PGN: What was your favorite game as a kid? TM: “Algebra Dragons” on Commodore 64. It was from one of the early computer-gaming systems.
PGN: Tell me a fun memory about your mother. TM: I’m a tomboy and always have been and, when I was in middle school, my mother would come to the school whenever I had a recital or a sporting event. I played basketball and ran track. I’d be dressed like me and my mother was always dressed to the nines in very feminine attire. [Laughs.] The other kids would question whether or not she was my real mom because we were such opposites!
PGN: Where did you go to college? TM: I went to Clark Atlanta University but I didn’t stay long. I knew how to work a camera and was itching to start work in the film industry. After two years, I felt that if I stayed in school any longer I would be behind my peers actually working in the field.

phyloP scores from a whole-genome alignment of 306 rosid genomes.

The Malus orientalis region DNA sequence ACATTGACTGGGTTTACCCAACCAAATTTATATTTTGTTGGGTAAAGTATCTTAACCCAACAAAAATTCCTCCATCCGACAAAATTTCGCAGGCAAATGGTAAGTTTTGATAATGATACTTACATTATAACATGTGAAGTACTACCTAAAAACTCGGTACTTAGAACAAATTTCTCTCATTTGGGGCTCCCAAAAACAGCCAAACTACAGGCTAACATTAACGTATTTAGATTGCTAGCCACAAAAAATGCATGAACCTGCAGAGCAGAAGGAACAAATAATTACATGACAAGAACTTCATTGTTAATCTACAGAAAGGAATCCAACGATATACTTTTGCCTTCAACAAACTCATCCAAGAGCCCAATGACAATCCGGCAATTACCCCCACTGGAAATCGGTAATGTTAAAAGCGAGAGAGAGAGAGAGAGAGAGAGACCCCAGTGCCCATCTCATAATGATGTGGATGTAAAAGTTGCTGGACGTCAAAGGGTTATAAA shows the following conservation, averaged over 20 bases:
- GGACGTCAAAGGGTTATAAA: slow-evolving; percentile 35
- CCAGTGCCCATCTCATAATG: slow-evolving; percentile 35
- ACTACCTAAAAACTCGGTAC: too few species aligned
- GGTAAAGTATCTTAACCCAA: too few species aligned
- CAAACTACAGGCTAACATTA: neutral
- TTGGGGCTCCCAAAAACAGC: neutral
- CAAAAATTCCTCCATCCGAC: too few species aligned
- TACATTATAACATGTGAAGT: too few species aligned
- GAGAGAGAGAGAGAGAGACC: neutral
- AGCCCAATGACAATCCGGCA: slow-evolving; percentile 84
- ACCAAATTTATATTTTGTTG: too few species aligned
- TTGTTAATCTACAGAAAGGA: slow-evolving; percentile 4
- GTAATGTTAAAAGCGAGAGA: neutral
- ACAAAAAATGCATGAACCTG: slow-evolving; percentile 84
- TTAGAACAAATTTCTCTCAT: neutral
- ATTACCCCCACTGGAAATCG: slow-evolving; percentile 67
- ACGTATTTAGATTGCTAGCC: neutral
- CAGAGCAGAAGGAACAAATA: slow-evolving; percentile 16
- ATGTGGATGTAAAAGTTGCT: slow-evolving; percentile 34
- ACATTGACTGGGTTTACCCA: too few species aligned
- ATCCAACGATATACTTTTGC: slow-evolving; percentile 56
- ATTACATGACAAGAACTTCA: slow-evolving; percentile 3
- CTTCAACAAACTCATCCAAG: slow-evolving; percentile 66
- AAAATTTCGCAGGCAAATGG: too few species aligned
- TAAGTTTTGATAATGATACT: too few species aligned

PGN: What brought you to Philly? TM: A couple of friends and I took a road trip here in 2005 and it was really nice. I liked the city and I liked the people. I liked the proximity to New York and D.C. without the overwhelming feeling I had in New York. I was looking for a place to move to because I felt I’d exhausted the film community in Atlanta. It wasn’t the place to do the kinds of films I wanted to do. The Atlanta film industry was big on doing music videos and hip-hop and not as much into exploring social issues. I wanted to move to a place that I chose, not because of family or school but because I wanted to be there. [Laughs.] It was my big-girl move! My first adult decision, and it was a good one. I’ve been able to be the kind of filmmaker I wanted to be and get the kind of support I needed here in Philly. There are so many great organizations like the Leeway Foundation and the Philadelphia International Gay & Lesbian Film Festival [now Qfest] and the Black Women’s Arts Festival and supportive venues like the International House. As a filmmaker, it’s important not just to have people who will help you make your film, but then you need a place to screen it and people who will come see it. Philadelphia has a very strong activist environment.